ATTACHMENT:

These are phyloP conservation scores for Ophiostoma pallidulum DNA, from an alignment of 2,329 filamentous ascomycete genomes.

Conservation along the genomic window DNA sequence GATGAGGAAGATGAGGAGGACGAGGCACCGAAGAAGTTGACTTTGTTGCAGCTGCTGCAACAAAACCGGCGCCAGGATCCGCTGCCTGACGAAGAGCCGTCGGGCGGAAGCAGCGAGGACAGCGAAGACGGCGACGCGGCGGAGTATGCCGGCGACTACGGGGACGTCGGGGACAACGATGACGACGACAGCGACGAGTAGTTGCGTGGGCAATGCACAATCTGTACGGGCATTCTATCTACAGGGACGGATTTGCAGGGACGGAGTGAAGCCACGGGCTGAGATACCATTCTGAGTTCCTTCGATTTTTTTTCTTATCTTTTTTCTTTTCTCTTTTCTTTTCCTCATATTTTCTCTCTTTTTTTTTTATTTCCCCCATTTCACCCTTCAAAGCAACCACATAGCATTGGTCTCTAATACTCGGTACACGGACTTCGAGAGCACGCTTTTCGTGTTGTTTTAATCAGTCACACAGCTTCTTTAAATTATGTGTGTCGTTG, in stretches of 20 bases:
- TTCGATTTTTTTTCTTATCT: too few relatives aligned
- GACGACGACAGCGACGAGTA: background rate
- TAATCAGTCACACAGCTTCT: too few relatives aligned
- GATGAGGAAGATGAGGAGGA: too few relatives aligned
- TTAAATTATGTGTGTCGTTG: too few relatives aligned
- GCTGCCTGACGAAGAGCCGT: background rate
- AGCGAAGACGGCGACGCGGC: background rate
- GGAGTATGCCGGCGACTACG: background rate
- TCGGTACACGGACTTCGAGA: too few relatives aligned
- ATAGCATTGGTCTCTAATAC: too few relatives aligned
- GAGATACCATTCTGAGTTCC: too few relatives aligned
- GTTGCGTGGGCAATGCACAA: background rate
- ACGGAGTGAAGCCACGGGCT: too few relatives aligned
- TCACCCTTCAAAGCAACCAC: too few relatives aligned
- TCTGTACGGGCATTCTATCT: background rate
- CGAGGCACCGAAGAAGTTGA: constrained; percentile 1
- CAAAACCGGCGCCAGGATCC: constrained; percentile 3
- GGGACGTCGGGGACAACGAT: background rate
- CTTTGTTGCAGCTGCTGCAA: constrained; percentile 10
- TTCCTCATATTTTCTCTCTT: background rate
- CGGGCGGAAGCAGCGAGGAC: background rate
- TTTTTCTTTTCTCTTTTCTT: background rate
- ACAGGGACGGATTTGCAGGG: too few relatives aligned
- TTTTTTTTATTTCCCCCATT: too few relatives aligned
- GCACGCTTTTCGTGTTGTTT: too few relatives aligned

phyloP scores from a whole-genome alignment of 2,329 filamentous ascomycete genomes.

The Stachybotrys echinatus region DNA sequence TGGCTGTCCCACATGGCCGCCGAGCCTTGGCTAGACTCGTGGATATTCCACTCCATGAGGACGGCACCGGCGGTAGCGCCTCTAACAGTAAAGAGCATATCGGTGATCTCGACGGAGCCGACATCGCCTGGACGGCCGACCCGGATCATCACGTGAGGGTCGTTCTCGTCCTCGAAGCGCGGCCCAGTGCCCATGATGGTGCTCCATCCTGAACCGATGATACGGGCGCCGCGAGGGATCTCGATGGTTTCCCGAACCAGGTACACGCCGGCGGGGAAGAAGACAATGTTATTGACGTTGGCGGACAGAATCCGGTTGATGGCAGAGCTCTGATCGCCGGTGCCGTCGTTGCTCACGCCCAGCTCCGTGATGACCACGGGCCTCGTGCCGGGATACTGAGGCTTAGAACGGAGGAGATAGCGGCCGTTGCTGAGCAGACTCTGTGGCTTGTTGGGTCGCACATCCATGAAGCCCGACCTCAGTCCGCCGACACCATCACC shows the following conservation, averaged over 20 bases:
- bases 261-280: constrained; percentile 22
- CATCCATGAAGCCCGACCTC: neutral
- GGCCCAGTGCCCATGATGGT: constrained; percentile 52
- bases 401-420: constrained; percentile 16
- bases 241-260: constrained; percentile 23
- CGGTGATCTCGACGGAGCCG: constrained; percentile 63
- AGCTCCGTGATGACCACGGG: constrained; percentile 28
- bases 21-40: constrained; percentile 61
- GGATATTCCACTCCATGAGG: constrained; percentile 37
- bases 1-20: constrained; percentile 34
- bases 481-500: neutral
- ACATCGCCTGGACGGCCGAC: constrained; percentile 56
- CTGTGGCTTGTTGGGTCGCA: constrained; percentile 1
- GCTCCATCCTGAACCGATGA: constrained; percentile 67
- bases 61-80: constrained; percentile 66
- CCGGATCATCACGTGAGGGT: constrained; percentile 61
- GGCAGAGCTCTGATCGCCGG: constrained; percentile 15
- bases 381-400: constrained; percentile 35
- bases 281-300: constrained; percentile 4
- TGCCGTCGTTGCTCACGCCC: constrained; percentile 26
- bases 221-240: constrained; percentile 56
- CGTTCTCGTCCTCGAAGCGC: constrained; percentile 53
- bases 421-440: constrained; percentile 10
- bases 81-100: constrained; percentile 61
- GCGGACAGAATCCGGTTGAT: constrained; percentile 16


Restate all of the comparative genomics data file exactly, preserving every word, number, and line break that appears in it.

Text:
These are phyloP conservation scores for Ophiostoma pallidulum DNA, from an alignment of 2,329 filamentous ascomycete genomes.

Conservation along the genomic window DNA sequence GATGAGGAAGATGAGGAGGACGAGGCACCGAAGAAGTTGACTTTGTTGCAGCTGCTGCAACAAAACCGGCGCCAGGATCCGCTGCCTGACGAAGAGCCGTCGGGCGGAAGCAGCGAGGACAGCGAAGACGGCGACGCGGCGGAGTATGCCGGCGACTACGGGGACGTCGGGGACAACGATGACGACGACAGCGACGAGTAGTTGCGTGGGCAATGCACAATCTGTACGGGCATTCTATCTACAGGGACGGATTTGCAGGGACGGAGTGAAGCCACGGGCTGAGATACCATTCTGAGTTCCTTCGATTTTTTTTCTTATCTTTTTTCTTTTCTCTTTTCTTTTCCTCATATTTTCTCTCTTTTTTTTTTATTTCCCCCATTTCACCCTTCAAAGCAACCACATAGCATTGGTCTCTAATACTCGGTACACGGACTTCGAGAGCACGCTTTTCGTGTTGTTTTAATCAGTCACACAGCTTCTTTAAATTATGTGTGTCGTTG, in stretches of 20 bases:
- TTCGATTTTTTTTCTTATCT: too few relatives aligned
- GACGACGACAGCGACGAGTA: background rate
- TAATCAGTCACACAGCTTCT: too few relatives aligned
- GATGAGGAAGATGAGGAGGA: too few relatives aligned
- TTAAATTATGTGTGTCGTTG: too few relatives aligned
- GCTGCCTGACGAAGAGCCGT: background rate
- AGCGAAGACGGCGACGCGGC: background rate
- GGAGTATGCCGGCGACTACG: background rate
- TCGGTACACGGACTTCGAGA: too few relatives aligned
- ATAGCATTGGTCTCTAATAC: too few relatives aligned
- GAGATACCATTCTGAGTTCC: too few relatives aligned
- GTTGCGTGGGCAATGCACAA: background rate
- ACGGAGTGAAGCCACGGGCT: too few relatives aligned
- TCACCCTTCAAAGCAACCAC: too few relatives aligned
- TCTGTACGGGCATTCTATCT: background rate
- CGAGGCACCGAAGAAGTTGA: constrained; percentile 1
- CAAAACCGGCGCCAGGATCC: constrained; percentile 3
- GGGACGTCGGGGACAACGAT: background rate
- CTTTGTTGCAGCTGCTGCAA: constrained; percentile 10
- TTCCTCATATTTTCTCTCTT: background rate
- CGGGCGGAAGCAGCGAGGAC: background rate
- TTTTTCTTTTCTCTTTTCTT: background rate
- ACAGGGACGGATTTGCAGGG: too few relatives aligned
- TTTTTTTTATTTCCCCCATT: too few relatives aligned
- GCACGCTTTTCGTGTTGTTT: too few relatives aligned

phyloP scores from a whole-genome alignment of 2,329 filamentous ascomycete genomes.

The Stachybotrys echinatus region DNA sequence TGGCTGTCCCACATGGCCGCCGAGCCTTGGCTAGACTCGTGGATATTCCACTCCATGAGGACGGCACCGGCGGTAGCGCCTCTAACAGTAAAGAGCATATCGGTGATCTCGACGGAGCCGACATCGCCTGGACGGCCGACCCGGATCATCACGTGAGGGTCGTTCTCGTCCTCGAAGCGCGGCCCAGTGCCCATGATGGTGCTCCATCCTGAACCGATGATACGGGCGCCGCGAGGGATCTCGATGGTTTCCCGAACCAGGTACACGCCGGCGGGGAAGAAGACAATGTTATTGACGTTGGCGGACAGAATCCGGTTGATGGCAGAGCTCTGATCGCCGGTGCCGTCGTTGCTCACGCCCAGCTCCGTGATGACCACGGGCCTCGTGCCGGGATACTGAGGCTTAGAACGGAGGAGATAGCGGCCGTTGCTGAGCAGACTCTGTGGCTTGTTGGGTCGCACATCCATGAAGCCCGACCTCAGTCCGCCGACACCATCACC shows the following conservation, averaged over 20 bases:
- bases 261-280: constrained; percentile 22
- CATCCATGAAGCCCGACCTC: neutral
- GGCCCAGTGCCCATGATGGT: constrained; percentile 52
- bases 401-420: constrained; percentile 16
- bases 241-260: constrained; percentile 23
- CGGTGATCTCGACGGAGCCG: constrained; percentile 63
- AGCTCCGTGATGACCACGGG: constrained; percentile 28
- bases 21-40: constrained; percentile 61
- GGATATTCCACTCCATGAGG: constrained; percentile 37
- bases 1-20: constrained; percentile 34
- bases 481-500: neutral
- ACATCGCCTGGACGGCCGAC: constrained; percentile 56
- CTGTGGCTTGTTGGGTCGCA: constrained; percentile 1
- GCTCCATCCTGAACCGATGA: constrained; percentile 67
- bases 61-80: constrained; percentile 66
- CCGGATCATCACGTGAGGGT: constrained; percentile 61
- GGCAGAGCTCTGATCGCCGG: constrained; percentile 15
- bases 381-400: constrained; percentile 35
- bases 281-300: constrained; percentile 4
- TGCCGTCGTTGCTCACGCCC: constrained; percentile 26
- bases 221-240: constrained; percentile 56
- CGTTCTCGTCCTCGAAGCGC: constrained; percentile 53
- bases 421-440: constrained; percentile 10
- bases 81-100: constrained; percentile 61
- GCGGACAGAATCCGGTTGAT: constrained; percentile 16